The brown rat, also known as the Norway rat, is one of the most prolific animals around the world, and a pest in most places. It has a number of different names, depending on where in the world you find them, and are sometimes called the wharf rat, street rat, Parisian rat, sewer rat, common rat, Norwegian rat, or Hanover rat. Whatever you would like to call it, one thing is true: you certainly don’t want them hanging around anywhere near to your residential or commercial building.

Are brown rats or black rats bigger?

You’ll usually know whether you have a problem with black or brown rats. The Norway rat, or brown rat, is considerably bigger than the ‘black’ version, and sometimes close to double the length and weight. You’re also more likely to come up against a brown rat than you are a black rat. The latter has been pushed out of the central and more mainland area by it’s brown cousin, and the brown rat is the biggest bully of the two.

Although we call them brown rats, they aren’t actually always brown. There is very often more of a grey-tinge to the brownness, and some of them can look very dark, almost black. The fur on the underside of the animal is generally a lot lighter than the fur on the top of the body, and the tail is also not only hairless, but a lighter color than the rest of the animal.

Female brown rats, particularly the darker-colored ones, can be confused with the black rat because they are smaller in size than male brown rats.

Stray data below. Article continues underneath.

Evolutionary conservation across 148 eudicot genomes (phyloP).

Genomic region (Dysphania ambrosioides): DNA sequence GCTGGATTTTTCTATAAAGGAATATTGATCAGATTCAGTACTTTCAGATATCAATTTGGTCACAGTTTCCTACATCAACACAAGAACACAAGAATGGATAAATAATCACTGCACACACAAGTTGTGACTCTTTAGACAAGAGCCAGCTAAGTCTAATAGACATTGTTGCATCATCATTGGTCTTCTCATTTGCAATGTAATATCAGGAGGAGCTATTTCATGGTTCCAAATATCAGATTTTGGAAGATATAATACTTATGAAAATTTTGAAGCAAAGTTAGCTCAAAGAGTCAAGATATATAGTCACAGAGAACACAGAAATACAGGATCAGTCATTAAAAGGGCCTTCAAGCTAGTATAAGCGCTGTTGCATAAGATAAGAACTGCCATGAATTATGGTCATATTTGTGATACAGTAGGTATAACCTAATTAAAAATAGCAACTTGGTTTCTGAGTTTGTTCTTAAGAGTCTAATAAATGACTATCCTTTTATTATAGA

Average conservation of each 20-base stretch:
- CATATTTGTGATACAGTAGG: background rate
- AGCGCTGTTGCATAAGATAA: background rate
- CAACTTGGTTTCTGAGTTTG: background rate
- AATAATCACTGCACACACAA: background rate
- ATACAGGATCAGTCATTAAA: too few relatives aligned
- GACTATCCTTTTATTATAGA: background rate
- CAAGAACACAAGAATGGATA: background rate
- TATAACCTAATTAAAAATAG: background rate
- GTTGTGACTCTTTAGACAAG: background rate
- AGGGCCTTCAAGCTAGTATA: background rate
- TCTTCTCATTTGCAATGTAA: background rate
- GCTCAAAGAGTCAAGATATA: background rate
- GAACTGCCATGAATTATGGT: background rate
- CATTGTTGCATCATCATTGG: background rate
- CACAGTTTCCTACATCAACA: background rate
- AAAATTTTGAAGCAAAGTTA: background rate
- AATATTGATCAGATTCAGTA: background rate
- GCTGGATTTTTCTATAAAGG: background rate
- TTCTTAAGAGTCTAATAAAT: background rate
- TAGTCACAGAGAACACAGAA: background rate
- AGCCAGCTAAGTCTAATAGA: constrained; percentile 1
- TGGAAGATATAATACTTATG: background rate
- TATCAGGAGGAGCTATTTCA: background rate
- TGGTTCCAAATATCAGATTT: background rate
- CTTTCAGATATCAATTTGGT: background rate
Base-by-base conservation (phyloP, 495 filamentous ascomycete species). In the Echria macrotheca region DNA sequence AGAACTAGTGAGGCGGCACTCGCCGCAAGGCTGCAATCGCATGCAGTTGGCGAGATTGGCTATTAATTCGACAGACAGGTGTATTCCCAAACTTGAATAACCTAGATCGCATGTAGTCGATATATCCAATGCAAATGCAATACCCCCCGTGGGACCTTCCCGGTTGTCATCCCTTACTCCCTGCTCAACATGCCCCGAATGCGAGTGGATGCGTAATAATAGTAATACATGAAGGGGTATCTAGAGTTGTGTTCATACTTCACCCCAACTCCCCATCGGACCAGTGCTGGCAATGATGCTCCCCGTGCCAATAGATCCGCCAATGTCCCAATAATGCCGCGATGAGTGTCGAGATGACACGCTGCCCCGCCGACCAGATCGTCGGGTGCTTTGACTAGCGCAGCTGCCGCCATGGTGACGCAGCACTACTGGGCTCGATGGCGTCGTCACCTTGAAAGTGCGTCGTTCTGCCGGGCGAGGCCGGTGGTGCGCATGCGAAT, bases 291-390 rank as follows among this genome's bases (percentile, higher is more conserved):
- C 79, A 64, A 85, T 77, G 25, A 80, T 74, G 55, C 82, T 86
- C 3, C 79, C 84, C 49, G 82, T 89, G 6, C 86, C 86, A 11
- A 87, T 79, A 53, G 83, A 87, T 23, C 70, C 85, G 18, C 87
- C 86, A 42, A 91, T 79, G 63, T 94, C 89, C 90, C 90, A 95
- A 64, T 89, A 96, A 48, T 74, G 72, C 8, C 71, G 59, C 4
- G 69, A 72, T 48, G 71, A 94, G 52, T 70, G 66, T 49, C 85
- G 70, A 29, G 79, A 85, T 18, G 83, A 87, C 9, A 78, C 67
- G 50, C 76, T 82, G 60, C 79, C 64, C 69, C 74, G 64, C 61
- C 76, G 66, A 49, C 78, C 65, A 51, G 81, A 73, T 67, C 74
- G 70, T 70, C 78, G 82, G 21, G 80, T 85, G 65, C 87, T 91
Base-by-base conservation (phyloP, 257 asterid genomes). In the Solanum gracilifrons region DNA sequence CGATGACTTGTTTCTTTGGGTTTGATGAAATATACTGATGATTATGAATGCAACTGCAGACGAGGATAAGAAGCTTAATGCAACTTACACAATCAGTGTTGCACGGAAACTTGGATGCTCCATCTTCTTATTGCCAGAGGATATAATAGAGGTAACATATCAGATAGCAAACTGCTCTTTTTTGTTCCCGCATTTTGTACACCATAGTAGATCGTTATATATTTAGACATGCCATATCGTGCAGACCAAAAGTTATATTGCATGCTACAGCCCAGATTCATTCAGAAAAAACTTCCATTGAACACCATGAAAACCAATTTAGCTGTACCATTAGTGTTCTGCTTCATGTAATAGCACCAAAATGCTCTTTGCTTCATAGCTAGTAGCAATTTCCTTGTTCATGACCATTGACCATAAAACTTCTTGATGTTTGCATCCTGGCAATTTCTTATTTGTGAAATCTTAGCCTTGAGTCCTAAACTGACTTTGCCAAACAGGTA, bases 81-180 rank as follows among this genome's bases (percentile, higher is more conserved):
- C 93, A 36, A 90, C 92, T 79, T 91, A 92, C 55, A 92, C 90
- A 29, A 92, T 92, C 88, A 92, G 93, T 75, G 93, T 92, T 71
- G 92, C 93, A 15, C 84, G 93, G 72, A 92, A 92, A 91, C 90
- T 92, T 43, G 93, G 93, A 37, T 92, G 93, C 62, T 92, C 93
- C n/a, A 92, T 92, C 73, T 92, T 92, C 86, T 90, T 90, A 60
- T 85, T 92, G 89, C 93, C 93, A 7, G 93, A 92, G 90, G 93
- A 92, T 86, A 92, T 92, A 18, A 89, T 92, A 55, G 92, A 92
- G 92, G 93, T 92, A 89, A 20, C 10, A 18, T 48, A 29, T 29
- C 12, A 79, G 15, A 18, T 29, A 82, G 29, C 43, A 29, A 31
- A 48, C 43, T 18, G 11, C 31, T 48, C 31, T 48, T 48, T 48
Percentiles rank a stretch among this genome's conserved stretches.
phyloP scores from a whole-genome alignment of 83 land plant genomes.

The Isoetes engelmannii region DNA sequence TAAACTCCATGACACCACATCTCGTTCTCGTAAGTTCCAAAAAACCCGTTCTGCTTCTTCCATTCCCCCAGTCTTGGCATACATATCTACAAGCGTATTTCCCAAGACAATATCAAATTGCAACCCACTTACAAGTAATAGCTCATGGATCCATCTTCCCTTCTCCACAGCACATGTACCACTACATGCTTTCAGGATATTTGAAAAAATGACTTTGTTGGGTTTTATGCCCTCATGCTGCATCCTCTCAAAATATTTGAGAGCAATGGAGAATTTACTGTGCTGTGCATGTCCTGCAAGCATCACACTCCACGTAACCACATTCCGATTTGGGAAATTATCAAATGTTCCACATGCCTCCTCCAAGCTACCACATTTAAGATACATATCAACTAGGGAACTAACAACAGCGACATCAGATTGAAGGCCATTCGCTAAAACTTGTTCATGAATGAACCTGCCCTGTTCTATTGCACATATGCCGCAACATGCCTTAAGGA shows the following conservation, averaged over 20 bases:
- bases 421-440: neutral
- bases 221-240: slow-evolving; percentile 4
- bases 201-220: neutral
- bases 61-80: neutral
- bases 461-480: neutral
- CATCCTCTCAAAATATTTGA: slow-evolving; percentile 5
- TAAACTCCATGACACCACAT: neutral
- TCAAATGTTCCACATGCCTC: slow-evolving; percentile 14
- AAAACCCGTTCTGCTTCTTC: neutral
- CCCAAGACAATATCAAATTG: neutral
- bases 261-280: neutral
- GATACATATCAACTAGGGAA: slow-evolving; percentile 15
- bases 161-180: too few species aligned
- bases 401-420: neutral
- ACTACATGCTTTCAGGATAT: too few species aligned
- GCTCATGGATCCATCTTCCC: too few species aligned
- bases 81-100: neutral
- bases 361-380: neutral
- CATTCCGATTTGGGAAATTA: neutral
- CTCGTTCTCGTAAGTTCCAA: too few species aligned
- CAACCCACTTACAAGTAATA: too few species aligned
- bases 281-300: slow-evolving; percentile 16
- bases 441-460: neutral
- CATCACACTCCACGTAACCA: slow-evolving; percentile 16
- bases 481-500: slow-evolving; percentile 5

What does the brown rat eat?

Both brown and black rats are renowned for eating anything that could even be perceived as edible, including a few things that we would most definitely wrinkle our noses up at. (Such as dog feces, leftovers found floating around in sewers, food that has started to grow mould in the garbage bag, etc.)

Brown rats seem to love grains and grain-based foods a lot, and the cereal boxes in your kitchen are often one of the first-hit areas when the rodent moves into your home. It’s easy for them to get to, too. With many boxes of cereal simply made up of a cardboard box and thin plastic, it doesn’t take very long for the rodent to chew through it. Even cereal boxes in cupboards are not safe — if there is even the slightest small hole, the rat will chew at it to make it bigger and then finally squeeze through.

Grains aren’t the only food that these rodents will go after, however; they are scavengers and will, therefore, eat pretty much everything, moldy or not. In one sense, these rodents are handy to have around, because they clean up messes left behind by other animals. When a larger predator leaves behind a prey animal with some meat left on it, for example, the rats will turn up and finish off the job. They will eat until there is no more edible matter left, and only then will the remains be walked away from.

If we did not have rats and other scavengers, the world would be filled with dead carcasses of other other animals.